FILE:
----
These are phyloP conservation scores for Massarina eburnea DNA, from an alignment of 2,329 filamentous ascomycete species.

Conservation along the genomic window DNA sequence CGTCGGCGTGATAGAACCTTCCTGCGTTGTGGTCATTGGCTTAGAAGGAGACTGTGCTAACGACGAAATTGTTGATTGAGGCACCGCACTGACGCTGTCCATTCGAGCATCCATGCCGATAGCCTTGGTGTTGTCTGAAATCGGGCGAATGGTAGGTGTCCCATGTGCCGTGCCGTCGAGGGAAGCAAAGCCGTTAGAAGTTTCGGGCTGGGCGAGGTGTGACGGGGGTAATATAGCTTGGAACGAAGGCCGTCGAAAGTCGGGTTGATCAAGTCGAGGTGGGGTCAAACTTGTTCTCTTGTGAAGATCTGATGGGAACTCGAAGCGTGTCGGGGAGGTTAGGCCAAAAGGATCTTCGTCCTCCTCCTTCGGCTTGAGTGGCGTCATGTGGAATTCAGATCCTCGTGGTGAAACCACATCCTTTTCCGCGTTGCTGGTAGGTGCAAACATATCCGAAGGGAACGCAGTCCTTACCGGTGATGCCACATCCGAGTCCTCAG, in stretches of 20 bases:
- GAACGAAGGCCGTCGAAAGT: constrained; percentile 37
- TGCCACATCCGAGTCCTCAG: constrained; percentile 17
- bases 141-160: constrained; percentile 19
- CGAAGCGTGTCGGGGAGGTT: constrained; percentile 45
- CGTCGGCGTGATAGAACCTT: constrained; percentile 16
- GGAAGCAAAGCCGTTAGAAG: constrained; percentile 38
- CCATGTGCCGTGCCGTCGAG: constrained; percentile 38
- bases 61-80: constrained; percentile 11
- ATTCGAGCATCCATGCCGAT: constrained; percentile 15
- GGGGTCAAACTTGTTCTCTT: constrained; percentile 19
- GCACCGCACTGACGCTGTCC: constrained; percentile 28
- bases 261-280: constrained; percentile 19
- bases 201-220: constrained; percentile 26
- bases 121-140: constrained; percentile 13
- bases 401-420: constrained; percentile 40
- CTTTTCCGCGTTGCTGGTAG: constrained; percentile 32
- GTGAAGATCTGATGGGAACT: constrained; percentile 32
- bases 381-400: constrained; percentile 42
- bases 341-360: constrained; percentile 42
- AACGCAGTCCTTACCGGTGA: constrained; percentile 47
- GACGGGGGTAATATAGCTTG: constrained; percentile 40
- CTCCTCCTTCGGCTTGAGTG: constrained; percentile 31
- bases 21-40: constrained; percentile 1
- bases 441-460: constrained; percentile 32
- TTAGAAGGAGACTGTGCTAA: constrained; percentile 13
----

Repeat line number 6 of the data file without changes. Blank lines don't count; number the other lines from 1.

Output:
- CGAAGCGTGTCGGGGAGGTT: constrained; percentile 45